Genetic Studies of Chronic Active Epstein-Barr Disease
Epstein-Barr virus (EBV) is a member of the human herpes virus family that infects more than 95 percent of the U.S. population. Most infections occur in childhood and cause no symptoms; in adolescents and adults, EBV often causes infectious mononucleosis. It has also been associated with certain forms of cancer. Chronic Epstein-Barr virus (CAEBV) is a rare disease, primarily of children and young adults, that leads to life-threatening infections.
This study seeks to identify genetic mutations responsible for CAEBV. A secondary goal is to learn more about the natural history of CAEBV.
The study will examine blood and tissue samples from up to 50 patients (age 2 and above) with CAEBV and up to 150 of their relatives (age 2 and above). Autopsy samples may be included in the study. Up to 300 anonymous blood samples from the NIH Clinical Center Blood Transfusion Medicine will also be examined for comparison.
No more than 450 milligrams (30 tablespoons) of blood per 8 weeks will be drawn from adult patients, and no more than 7 milliliters per kilogram of blood per 8 weeks will be drawn from patients under age 18. Local health care providers will refer patients to the study and will obtain the samples. Some patients may also be seen at the NIH Clinical Center. Those patients will have a full medical history and physical examination, along with chest X-ray, blood counts, blood chemistry, EBV serologies, and viral load. Other tests, such as CT scan or MRI, may be performed if medically indicated. Patients will be asked to undergo leukapheresis.
In vitro tests on the blood or tissue samples will include analysis for proteins or genes that are involved in the immune response; cloning of portions of patient DNA; transformation of B cells with EBV; measurement of the ability of patient blood cells to kill EBV-infected cells; determination of lymphocyte subsets; and determination of antibodies to EBV or other herpes viruses.
If a genetic cause for CAEBV is found, the investigators will be available to discuss the results with patients in person or by telephone. Genetic indications of risk for other diseases will also be discussed with patients.
Epstein-Barr Virus Infections
|Official Title:||Genetic Studies of Chronic Active Epstein-Barr Virus Infection|
|Study Start Date:||March 2002|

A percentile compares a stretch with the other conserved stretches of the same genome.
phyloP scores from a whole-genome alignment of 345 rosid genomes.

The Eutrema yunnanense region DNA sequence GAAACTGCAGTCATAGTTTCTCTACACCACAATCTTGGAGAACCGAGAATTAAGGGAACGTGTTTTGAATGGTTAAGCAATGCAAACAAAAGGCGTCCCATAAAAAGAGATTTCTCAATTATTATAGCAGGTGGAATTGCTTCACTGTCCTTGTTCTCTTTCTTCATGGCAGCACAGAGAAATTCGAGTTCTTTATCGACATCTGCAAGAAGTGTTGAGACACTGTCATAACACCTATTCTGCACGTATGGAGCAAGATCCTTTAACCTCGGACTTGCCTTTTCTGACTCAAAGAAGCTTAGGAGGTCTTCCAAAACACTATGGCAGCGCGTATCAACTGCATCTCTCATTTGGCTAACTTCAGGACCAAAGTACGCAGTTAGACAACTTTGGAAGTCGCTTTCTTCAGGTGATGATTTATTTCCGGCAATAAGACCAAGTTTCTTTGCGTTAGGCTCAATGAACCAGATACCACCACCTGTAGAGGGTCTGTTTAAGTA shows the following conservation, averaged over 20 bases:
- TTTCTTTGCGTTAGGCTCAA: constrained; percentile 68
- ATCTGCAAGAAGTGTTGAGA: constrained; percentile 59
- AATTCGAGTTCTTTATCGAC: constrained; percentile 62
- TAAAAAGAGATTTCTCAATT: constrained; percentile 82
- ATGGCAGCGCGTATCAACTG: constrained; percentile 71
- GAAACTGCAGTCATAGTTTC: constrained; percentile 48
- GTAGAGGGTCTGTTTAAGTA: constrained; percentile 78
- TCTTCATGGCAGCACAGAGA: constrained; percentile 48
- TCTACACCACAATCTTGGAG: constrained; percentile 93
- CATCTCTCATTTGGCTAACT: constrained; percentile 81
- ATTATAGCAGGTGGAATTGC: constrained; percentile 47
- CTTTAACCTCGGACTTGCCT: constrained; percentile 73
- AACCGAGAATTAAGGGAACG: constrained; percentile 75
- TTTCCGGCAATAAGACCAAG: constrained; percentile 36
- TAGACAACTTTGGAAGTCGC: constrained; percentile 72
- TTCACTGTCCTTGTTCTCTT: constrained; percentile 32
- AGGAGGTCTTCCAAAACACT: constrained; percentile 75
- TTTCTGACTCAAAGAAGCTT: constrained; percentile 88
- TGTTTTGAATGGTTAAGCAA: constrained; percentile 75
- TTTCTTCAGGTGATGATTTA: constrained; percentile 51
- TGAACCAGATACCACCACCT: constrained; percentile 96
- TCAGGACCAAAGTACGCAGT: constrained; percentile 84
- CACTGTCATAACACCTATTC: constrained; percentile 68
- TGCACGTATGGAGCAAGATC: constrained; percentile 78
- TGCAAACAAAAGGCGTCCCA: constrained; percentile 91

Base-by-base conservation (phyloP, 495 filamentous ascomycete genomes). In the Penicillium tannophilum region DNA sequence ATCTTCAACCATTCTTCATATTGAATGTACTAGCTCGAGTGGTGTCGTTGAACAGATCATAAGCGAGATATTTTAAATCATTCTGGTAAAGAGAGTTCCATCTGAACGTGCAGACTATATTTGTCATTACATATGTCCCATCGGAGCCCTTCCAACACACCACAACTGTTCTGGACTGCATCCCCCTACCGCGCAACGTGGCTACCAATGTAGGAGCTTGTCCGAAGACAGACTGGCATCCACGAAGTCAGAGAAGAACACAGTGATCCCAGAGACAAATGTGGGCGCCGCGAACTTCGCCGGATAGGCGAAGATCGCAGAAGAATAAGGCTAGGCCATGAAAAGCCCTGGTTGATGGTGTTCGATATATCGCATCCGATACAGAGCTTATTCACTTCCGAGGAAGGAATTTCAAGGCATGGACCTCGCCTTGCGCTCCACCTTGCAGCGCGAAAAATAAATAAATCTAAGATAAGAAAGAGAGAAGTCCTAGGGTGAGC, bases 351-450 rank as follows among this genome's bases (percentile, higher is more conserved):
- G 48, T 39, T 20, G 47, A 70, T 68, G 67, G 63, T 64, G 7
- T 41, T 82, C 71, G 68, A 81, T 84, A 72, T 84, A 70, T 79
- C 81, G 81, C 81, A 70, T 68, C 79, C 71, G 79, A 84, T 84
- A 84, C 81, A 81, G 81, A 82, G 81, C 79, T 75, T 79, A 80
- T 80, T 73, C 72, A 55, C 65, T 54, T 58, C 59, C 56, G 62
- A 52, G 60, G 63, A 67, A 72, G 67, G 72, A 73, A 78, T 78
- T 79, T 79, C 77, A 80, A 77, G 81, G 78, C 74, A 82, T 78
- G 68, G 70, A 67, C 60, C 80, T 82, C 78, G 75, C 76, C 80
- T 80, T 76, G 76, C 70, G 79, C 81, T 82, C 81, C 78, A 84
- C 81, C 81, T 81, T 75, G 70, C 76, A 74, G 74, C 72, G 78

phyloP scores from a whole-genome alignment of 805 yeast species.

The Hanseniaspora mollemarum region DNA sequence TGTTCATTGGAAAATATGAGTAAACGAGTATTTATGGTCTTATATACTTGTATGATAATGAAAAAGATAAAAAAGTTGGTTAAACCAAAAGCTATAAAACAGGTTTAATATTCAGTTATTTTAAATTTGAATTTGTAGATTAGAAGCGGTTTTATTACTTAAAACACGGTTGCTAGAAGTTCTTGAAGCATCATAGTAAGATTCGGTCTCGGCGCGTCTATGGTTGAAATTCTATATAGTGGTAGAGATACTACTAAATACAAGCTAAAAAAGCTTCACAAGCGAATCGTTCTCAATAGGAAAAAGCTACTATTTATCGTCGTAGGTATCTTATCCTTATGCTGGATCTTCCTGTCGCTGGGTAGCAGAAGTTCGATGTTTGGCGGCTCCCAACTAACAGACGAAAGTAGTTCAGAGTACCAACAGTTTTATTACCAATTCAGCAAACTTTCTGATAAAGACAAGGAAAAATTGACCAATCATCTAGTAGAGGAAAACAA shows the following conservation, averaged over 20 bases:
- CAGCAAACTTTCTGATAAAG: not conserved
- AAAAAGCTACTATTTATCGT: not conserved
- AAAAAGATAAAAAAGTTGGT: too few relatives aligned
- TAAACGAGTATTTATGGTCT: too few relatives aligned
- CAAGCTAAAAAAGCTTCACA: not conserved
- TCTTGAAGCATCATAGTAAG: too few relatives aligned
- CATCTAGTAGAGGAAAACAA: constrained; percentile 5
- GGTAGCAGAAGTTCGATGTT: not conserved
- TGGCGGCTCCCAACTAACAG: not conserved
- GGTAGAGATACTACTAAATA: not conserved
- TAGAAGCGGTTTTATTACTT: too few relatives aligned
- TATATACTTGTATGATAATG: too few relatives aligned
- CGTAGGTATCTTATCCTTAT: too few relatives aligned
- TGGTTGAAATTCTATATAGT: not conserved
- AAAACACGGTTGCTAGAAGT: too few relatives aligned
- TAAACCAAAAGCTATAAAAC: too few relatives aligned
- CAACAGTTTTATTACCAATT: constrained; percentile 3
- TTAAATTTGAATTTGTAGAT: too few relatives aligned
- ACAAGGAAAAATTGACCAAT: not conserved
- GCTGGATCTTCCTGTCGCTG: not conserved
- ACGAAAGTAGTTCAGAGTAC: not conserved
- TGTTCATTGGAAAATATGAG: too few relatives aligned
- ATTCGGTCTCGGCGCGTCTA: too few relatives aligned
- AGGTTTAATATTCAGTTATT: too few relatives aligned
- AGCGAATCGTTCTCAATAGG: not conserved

Patients with chronic active Epstein-Barr virus (CAEBV) have (a) an illness that began as a primary infection with EBV or markedly elevated titers of antibodies to EBV, (b) histological evidence of organ disease, and (c) elevated EBV DNA levels in the blood or EBV DNA or proteins in affected tissues. This is primarily a disease of children and young adults. Many of these patients develop hypogammaglobulinemia or pancytopenia and death is frequently due to opportunistic infections or B or T cell lymphoproliferative disease. The primary goal of this study is to identify genetic mutations responsible for CAEBV. The secondary goal of this study is to learn more about the natural history of CAEBV. Blood samples or available tissues (e.g. previous biopsy or autopsy material) from patients with CAEBV and their relatives will be analyzed to identify disease genes that are mutated in this population. In addition, some of the patients will be invited to come for evaluation at the NIH Clinical Center. At that time medically indicated studies of disease progression will be performed. Serial virologic and immunologic studies will be performed. Eligible relatives of patients will be studied to compare the gene(s) associated with CAEBV in patients with the gene(s) in their relatives. Knowledge gained from this study has the potential of providing insights into the immunologic control of EBV infections. In addition, identification of the molecular mechanisms for CAEBV may provide insights leading to improved treatments for this disease.
|Contact: Siu-Ping Turk, R.N.||(301) firstname.lastname@example.org|
|Contact: Jeffrey I Cohen, M.D.||email@example.com|
|United States, Maryland|
|National Institutes of Health Clinical Center, 9000 Rockville Pike||Recruiting|
|Bethesda, Maryland, United States, 20892|
|Contact: For more information at the NIH Clinical Center contact Patient Recruitment and Public Liaison Office (PRPL) 800-411-1222 ext TTY8664111010 firstname.lastname@example.org|
|Principal Investigator:||Jeffrey I Cohen, M.D.||National Institute of Allergy and Infectious Diseases (NIAID)|